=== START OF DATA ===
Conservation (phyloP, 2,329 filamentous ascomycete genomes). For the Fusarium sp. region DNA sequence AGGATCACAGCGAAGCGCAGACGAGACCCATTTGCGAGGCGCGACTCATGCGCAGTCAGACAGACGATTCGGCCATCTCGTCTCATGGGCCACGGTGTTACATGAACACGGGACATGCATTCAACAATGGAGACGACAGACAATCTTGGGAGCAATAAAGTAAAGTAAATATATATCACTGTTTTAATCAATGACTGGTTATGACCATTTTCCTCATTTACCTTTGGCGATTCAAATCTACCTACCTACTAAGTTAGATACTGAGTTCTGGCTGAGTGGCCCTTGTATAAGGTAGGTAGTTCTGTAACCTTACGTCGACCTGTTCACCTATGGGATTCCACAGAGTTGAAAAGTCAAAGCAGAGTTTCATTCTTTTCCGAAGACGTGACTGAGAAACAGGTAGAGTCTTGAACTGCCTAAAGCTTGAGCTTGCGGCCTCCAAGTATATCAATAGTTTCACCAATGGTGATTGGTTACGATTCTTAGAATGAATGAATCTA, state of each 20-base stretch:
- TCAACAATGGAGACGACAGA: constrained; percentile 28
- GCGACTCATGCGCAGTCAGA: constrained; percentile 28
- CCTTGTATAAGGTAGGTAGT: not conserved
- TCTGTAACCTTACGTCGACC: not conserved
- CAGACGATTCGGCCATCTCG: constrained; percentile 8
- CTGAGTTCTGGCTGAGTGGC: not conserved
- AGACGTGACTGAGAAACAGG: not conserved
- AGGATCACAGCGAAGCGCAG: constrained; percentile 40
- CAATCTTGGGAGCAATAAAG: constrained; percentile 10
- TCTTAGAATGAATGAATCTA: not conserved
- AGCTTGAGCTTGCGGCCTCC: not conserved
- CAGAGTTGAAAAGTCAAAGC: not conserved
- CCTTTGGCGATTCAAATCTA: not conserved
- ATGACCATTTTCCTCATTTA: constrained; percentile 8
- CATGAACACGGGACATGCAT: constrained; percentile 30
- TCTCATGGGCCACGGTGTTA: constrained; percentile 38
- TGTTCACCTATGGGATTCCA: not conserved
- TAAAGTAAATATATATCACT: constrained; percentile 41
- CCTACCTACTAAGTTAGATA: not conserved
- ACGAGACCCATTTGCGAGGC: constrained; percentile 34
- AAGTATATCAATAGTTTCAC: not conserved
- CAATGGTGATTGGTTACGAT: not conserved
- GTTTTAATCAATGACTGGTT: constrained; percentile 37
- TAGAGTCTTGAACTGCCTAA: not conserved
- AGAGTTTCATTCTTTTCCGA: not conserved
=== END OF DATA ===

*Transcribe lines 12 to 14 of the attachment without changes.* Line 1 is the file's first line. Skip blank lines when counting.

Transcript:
- AGCTTGAGCTTGCGGCCTCC: not conserved
- CAGAGTTGAAAAGTCAAAGC: not conserved
- CCTTTGGCGATTCAAATCTA: not conserved